Illness is caused by many things; our environment, our genetics, and frankly, (and most often ignored) our diet. Depriving our bodies of what they need, including blood oxygen, is one of the top leading causes of illness; and while it might be hard to believe that you’re feeling awful because you didn’t take your vitamins, there is more than enough evidence to suggest that your diet can often be to blame for the symptoms your body is giving you.
Whether you choose to call niacin vitamin B3, or one or the other is up to you, as long as you’re getting enough of it and as long as you are not confusing it with its other forms, such as nicotinamide and niacinamide. The true form of niacin causes a very healthy flushing of the skin, meaning the skin would turn red, hot, tingly and possibly itchy, in various parts of the body, but most commonly in the face, neck, ears, knuckles, and feet. The flush occurs when niacin dilates your body’s small blood vessels, as well as the tiniest capillaries. Other, “no-flush” versions of B3 have been associated with increased toxicity risk and potential liver problems due to their “time release” mechanism. Note that taking vitamin B3 treatment on ongoing basis reduces the frequency of flushes. In fact, most people get them relatively rarely; perhaps one every few days or even weeks.
Vitamin B3 deficiency is actually quite common. The easiest example of vitamin B3 deficiency to talk about is corn. Most people get all the B3 vitamin niacin from the corn they eat. However, in rural areas, where corn is not nixtamalized, a process by which corn is prepared that doesn’t occur in remote and rural areas, pellagra (a disease commonly caused by vitamin B3 deficiency) is common.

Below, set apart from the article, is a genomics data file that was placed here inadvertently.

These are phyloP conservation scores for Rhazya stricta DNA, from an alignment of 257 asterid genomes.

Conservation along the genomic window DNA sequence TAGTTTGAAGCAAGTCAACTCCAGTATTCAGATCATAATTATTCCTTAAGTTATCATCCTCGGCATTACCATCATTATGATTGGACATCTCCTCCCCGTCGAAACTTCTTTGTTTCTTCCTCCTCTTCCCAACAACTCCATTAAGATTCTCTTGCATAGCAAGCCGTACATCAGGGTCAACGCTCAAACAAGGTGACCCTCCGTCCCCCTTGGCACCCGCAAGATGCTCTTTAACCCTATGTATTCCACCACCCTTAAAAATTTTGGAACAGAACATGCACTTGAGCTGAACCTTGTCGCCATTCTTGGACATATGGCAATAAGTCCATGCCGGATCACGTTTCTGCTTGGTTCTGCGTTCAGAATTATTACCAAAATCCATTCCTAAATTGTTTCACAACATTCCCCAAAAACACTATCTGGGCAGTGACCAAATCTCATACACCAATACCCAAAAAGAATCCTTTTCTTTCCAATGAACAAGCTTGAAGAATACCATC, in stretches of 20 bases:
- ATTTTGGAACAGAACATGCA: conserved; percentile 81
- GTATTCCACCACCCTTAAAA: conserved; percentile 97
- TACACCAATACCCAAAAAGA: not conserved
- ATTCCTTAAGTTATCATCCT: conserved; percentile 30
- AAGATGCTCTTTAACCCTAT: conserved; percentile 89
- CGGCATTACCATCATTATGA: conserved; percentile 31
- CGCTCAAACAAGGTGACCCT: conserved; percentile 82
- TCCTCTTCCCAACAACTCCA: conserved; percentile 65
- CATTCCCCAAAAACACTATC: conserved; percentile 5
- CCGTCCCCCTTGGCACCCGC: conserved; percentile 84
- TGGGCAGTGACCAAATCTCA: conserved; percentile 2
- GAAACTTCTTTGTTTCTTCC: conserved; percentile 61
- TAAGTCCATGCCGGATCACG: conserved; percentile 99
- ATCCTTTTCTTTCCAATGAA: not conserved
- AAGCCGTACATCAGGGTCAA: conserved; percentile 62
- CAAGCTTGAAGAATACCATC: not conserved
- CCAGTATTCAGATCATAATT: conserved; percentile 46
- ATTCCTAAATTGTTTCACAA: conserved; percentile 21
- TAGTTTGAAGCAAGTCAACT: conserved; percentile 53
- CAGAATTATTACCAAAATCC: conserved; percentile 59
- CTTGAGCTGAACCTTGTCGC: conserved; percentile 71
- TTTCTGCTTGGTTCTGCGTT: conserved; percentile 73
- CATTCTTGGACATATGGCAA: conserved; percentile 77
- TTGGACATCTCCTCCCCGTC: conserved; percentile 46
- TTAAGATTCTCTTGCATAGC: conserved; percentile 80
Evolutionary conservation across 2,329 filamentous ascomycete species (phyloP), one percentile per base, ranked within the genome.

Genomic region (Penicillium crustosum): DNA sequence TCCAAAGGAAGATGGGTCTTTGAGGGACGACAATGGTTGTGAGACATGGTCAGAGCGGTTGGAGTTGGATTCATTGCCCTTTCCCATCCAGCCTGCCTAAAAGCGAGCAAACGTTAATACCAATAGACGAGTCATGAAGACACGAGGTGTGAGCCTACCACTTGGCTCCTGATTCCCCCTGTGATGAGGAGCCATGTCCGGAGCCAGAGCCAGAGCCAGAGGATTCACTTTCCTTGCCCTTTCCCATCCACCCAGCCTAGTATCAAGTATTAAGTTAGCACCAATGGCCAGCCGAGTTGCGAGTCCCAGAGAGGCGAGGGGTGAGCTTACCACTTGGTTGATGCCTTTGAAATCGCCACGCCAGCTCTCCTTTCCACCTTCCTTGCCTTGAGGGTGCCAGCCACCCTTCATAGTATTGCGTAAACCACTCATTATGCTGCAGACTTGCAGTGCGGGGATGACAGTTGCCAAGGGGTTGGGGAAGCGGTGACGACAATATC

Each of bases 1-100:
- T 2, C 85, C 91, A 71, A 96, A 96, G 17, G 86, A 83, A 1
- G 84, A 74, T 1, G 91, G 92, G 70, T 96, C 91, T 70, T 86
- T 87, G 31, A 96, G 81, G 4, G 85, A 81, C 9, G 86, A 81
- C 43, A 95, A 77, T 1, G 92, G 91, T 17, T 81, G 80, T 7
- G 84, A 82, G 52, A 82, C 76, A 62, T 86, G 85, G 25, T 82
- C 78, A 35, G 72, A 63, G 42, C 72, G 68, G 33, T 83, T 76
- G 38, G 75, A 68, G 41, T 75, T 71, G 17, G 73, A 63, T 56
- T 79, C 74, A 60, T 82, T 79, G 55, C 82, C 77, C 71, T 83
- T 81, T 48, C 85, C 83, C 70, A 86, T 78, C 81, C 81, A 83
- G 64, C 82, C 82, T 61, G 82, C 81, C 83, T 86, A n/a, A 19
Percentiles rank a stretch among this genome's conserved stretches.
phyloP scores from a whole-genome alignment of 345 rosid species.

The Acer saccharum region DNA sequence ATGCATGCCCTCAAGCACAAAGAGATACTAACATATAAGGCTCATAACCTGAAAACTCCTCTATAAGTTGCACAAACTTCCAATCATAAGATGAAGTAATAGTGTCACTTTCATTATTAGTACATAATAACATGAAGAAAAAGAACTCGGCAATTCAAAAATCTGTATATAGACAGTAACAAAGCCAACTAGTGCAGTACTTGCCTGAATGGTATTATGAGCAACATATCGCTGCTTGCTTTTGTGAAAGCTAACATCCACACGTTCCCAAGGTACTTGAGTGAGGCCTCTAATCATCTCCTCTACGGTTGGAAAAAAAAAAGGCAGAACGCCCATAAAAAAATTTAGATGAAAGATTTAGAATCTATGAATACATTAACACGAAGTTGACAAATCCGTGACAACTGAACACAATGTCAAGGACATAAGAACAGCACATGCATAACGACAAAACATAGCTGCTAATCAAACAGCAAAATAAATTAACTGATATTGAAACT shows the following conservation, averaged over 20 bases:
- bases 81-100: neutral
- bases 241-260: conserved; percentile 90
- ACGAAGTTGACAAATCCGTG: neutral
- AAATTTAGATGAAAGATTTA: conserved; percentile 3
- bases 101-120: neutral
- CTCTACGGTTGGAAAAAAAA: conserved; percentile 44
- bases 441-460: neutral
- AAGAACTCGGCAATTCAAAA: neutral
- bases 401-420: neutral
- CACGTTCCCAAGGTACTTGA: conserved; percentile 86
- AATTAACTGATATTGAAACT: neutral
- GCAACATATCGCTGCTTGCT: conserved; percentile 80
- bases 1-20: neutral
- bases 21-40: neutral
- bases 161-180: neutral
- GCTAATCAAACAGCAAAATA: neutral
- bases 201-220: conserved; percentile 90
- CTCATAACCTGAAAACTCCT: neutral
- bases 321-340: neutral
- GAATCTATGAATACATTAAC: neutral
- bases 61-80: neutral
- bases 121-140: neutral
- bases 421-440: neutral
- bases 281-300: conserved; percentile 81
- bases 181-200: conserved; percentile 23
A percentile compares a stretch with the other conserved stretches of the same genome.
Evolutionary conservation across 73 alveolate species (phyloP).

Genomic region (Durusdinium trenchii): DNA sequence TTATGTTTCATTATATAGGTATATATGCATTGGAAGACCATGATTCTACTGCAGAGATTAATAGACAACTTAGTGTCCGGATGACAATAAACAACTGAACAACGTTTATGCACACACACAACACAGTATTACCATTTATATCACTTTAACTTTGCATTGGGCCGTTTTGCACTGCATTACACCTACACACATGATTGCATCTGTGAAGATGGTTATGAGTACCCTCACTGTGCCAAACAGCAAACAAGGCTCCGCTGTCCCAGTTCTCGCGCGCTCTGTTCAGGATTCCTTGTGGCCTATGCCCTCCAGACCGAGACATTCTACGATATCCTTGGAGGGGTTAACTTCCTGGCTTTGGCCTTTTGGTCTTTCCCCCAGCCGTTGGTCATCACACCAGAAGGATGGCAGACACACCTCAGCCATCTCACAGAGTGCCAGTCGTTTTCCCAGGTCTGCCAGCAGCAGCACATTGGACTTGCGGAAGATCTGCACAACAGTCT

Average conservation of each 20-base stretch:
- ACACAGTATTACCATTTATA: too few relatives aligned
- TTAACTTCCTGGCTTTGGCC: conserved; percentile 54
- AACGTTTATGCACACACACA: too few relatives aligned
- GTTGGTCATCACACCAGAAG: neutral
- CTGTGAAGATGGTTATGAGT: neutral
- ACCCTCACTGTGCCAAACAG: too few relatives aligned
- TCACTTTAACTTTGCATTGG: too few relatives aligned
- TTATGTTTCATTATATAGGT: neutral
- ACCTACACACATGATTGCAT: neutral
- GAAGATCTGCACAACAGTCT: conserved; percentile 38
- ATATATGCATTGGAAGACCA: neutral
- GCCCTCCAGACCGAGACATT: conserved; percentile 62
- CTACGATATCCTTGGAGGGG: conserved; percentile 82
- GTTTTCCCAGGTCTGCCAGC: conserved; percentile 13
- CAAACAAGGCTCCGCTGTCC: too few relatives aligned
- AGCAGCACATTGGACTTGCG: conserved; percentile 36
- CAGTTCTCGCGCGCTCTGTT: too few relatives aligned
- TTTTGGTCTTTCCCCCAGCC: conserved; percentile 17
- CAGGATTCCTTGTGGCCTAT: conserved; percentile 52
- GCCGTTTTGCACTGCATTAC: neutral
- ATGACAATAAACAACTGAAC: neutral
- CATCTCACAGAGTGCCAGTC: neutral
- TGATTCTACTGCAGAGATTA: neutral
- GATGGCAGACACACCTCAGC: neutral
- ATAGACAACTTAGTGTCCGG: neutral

The benefits of niacin are plentiful, but did you know that it actually is one of the natural ways to detox your body? Niacin opens up the capillaries and gets the blood really flowing, oxygenating the blood and removing waste that has built up in the body. This interesting connection between vitamin B3 deficiency and blood flow makes it a smart option when considering vitamins for migraines!
Having a vitamin B3 deficiency can cause dermatitis, weakness, diarrhea and insomnia, treating that deficiency will not only alleviate those symptoms, but can also help oxygenate your blood and soothe migraine pain. It should come as no shock to you that providing your body with the tools it needs to do its job comes with great benefit and reward.
And it should come as great news for men who seek to improve their and their partner’s sexual health: vitamin B3 assists our body in producing hormones associated with sex and stress, in the adrenal glands and other body parts! This doesn’t mean that swallowing 400 mg of vitamin B3 (maximum daily dose considered as safe without medical supervision) will improve your sex life right away, but combined with a healthier low carb, moderate protein and fat diet, and other vital vitamin supplements, you should expect to see the first signs of treatment success within a couple of months!
Minimum daily recommended dosage of niacin is 25 to 50 mg, which has also shown some positive results in treatment of PMS cramps in women. Known side effects of taking large doses of 1000 mg or more daily include lightheadedness and headaches, but other reactions can also occur in the body due to the toxins release. Most people do well with under 400 mg daily for vitamin B3 deficiency treatment purpose, but individuals who consume 2 or more alcoholic drinks daily and those with liver disease should not exceed the maximum dose of 1000 mg.
Remember that it’s important to discuss with your doctor any signs or symptoms of illness that you are having, including vitamin deficiency symptoms. They may be mimicking the signs of underlying illnesses. It’s also important to remember that it’s your responsibility to keep your body performing at peak by consistently providing it with the nutrients that it needs to function properly by eating a proper diet rich in vitamins and minerals and exercising.